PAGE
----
Ted Phillips: Mike Martz ‘resigned’ because of philosophical differences
BY MARK POTASH email@example.com January 3, 2012 9:16PM
Chicago Bears offensive coordinator Mike Martz listens to a question during an NFL football news conference at Halas Hall, Wednesday, Jan. 19, 2011, in Lake Forest, Ill. The Bears are scheduled to host the Green Bay Packers in the NFC Championship game on Sunday, Jan. 23. (AP Photo/Nam Y. Huh)
Updated: February 5, 2012 8:18AM
A surprising purge Tuesday at Halas Hall still left the Bears in an unsettled situation. Now that they’re getting better at firing, they still have to get better at hiring.
That task not only will belong to team president Ted Phillips, but coach Lovie Smith, who has to find a new offensive coordinator after Mike Martz resigned over ‘‘philosophical differences.’’ Martz’s resignation appeared to be a technicality.
“That was Lovie’s call,’’ Phillips said. ‘‘They had some philosophical differences and a parting of the ways.”
Either way, it leaves the Bears with a huge void at a critical juncture of Smith’s coaching tenure. This will be the Bears’ third offensive coordinator in four seasons and, more important, quarterback Jay Cutler’s fourth in five years.
Smith struck out with Terry Shea in 2004, had moderate success with Ron Turner from 2005 to 2009 and saw two years of slow progress with Martz. He has yet to hit a home run.
“I have a lot of confidence in Lovie,’’ Phillips said. ‘‘We’ve talked about it already today, and I think he’s going to [get the right guy]. None of us [is] perfect; we all have made mistakes. He’s going to correct it, and I have complete confidence in his ability to do that.”
Offensive line coach Mike Tice is a logical candidate to replace Martz, especially considering the Bears might have trouble attracting prime candidates outside the organization with Smith on the hot seat under a new general manager in 2012.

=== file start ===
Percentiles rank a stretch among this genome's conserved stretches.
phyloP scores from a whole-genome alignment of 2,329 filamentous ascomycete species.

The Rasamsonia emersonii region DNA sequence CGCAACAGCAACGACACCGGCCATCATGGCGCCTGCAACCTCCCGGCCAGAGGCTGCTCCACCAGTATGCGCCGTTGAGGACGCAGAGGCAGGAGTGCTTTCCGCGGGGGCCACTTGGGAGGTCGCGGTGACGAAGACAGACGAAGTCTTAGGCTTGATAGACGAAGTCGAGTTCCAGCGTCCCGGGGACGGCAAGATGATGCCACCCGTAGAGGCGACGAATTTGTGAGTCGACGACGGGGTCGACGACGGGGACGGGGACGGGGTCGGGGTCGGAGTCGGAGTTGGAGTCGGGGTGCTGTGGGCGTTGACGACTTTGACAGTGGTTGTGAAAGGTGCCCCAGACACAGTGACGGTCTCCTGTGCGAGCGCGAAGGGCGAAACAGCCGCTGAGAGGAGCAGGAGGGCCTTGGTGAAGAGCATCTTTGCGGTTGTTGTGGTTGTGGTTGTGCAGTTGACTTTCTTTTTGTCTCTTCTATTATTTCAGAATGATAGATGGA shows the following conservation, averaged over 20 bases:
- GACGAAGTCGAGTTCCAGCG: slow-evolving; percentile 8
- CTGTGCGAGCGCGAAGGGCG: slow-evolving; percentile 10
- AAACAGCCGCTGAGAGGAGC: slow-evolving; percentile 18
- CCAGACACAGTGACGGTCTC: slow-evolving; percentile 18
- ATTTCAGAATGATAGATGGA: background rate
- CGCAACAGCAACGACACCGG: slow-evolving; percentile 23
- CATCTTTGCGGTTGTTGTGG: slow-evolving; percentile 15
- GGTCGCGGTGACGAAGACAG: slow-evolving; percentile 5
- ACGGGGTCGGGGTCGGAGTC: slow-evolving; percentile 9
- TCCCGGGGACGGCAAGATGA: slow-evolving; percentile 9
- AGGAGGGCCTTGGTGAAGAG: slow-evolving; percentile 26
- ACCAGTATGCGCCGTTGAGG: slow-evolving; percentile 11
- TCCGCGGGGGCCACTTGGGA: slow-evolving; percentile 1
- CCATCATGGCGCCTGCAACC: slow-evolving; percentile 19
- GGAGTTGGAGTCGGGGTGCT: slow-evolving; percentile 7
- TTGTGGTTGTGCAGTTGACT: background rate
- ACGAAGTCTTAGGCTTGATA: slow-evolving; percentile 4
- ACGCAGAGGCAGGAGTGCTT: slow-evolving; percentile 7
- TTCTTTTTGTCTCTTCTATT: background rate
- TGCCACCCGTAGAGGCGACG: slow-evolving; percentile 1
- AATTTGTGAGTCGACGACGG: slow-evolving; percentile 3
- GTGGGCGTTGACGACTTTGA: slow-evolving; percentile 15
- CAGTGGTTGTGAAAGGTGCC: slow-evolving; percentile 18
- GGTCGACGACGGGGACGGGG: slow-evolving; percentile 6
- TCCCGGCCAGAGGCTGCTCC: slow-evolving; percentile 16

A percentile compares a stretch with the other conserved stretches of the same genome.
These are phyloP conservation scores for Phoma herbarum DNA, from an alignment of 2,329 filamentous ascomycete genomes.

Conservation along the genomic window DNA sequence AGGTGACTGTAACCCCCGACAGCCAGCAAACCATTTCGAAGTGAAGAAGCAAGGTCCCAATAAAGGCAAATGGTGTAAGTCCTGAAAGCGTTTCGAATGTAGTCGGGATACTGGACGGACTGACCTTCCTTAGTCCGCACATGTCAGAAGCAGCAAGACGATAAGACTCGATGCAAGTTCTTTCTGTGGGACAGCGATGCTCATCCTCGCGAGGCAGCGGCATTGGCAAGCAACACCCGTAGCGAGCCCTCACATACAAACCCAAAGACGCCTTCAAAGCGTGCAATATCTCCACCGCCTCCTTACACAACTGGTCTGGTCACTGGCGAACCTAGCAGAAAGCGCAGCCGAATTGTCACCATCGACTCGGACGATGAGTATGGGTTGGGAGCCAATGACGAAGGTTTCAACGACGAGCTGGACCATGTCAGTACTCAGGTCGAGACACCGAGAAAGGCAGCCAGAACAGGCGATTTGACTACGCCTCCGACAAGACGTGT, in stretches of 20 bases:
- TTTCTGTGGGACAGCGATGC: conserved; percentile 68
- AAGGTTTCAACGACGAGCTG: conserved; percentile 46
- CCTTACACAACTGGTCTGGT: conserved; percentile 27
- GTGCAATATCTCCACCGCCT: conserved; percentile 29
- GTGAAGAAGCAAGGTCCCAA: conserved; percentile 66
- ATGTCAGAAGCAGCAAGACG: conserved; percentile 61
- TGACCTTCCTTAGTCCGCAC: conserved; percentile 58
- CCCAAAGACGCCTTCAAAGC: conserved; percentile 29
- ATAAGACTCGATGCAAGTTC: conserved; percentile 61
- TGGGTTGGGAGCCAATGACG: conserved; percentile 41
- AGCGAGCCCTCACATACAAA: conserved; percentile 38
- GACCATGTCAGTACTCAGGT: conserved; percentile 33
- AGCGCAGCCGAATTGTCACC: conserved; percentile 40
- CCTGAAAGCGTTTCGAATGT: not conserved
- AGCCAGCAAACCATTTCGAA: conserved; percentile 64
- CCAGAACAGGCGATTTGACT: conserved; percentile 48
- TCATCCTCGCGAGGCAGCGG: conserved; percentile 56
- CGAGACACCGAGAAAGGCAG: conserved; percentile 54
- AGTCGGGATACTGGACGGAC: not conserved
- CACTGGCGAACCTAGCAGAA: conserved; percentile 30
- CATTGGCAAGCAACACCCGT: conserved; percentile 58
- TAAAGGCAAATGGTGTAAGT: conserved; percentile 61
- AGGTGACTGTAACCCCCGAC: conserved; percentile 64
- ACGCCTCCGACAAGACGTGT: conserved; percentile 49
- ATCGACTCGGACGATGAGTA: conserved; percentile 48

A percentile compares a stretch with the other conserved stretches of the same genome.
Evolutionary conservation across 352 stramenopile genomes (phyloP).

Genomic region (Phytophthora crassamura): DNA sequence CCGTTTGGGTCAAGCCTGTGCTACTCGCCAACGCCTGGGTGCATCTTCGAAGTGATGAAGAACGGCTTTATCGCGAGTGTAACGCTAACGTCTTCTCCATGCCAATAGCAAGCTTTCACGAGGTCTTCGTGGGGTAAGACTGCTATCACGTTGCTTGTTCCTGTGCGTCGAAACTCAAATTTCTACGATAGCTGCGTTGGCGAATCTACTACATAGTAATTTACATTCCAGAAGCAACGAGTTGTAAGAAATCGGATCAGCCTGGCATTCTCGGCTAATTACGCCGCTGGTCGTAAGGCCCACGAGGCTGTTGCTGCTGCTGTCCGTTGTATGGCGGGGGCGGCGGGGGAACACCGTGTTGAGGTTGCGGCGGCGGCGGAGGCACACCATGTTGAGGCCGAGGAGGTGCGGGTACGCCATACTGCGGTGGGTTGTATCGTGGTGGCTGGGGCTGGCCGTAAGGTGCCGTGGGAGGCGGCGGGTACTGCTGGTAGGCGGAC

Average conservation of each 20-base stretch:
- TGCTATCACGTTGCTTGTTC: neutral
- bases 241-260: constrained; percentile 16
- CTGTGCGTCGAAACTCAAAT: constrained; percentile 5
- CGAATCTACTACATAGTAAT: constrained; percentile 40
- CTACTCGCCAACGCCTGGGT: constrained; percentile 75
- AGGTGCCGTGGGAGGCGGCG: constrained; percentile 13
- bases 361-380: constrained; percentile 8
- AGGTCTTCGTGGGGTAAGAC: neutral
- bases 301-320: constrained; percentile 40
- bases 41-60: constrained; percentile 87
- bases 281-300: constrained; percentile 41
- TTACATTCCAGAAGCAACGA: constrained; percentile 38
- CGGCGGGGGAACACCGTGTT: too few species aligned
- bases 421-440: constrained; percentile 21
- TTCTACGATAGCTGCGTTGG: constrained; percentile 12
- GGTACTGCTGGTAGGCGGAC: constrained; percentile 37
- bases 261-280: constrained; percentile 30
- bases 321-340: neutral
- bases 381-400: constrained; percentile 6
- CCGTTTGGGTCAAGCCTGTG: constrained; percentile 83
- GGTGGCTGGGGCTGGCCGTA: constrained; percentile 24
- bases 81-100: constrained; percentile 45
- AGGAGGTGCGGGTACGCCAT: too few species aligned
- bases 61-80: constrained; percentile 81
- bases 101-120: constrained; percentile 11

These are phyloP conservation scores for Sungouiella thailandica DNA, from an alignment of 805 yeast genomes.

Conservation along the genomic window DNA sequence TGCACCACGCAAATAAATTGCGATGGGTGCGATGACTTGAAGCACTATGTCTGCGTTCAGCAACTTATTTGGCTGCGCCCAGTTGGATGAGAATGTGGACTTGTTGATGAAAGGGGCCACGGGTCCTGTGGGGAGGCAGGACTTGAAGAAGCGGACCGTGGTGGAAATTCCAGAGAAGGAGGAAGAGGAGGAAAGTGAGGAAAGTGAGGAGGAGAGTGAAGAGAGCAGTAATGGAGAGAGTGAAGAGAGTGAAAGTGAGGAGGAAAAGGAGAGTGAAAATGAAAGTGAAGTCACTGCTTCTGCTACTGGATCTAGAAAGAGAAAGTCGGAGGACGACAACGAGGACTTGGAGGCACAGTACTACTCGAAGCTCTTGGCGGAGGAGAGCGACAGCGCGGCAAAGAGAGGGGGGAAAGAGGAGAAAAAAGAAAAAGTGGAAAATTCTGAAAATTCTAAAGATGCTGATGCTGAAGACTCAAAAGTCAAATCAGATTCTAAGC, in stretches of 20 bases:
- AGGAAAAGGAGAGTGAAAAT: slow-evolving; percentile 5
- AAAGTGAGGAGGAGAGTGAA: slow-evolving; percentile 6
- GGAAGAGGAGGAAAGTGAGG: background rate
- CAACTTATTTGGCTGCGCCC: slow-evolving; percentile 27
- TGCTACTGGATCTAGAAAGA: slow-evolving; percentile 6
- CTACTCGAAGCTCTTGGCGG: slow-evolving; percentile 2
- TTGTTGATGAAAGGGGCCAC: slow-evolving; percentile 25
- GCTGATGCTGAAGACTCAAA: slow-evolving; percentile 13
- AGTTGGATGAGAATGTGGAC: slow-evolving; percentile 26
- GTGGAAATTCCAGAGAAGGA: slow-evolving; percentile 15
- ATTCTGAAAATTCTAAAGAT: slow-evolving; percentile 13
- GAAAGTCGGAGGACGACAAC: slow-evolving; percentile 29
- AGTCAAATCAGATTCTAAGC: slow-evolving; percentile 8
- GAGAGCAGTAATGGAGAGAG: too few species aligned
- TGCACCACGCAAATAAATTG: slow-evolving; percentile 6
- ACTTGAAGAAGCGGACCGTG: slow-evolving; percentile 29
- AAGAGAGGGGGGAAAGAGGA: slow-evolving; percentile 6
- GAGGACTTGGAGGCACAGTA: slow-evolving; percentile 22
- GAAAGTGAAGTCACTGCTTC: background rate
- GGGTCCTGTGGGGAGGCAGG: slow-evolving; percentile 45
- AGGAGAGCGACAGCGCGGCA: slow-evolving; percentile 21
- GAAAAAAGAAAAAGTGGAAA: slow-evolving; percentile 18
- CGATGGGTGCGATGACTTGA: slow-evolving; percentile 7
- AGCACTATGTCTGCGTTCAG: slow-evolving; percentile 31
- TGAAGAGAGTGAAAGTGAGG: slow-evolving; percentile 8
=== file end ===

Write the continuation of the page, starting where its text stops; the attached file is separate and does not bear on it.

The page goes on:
Martz was hired after the 2009 season — over the objection of just-fired general manager Jerry Angelo, insiders have said — to replace Turner. The move was expected to maximize Cutler’s performance. But progress was slow for most of those two seasons, as Cutler acclimated himself to Martz’s complicated offense at a laborious pace.
The Bears, who were 23rd in total yards and 19th in points in Turner’s last season, dropped to 30th in yards and 21st in points under Martz in 2010. They were 24th in yards and 17th in points this season.
But, in another testament to how Cutler’s injury changed everything this season, Martz’s offense was never better than in the five-game winning streak that put the Bears at 7-3. The offense averaged 26.2 points and 348 yards in that five-game stretch.
Several Bears, including offensive captain Roberto Garza, supported Martz’s return. They know it’ll be tough to learn a new system.
‘‘If it happens, we’ll have to deal with it,’’ Garza said after the victory Sunday over the Vikings. ‘‘It’s part of the job, right?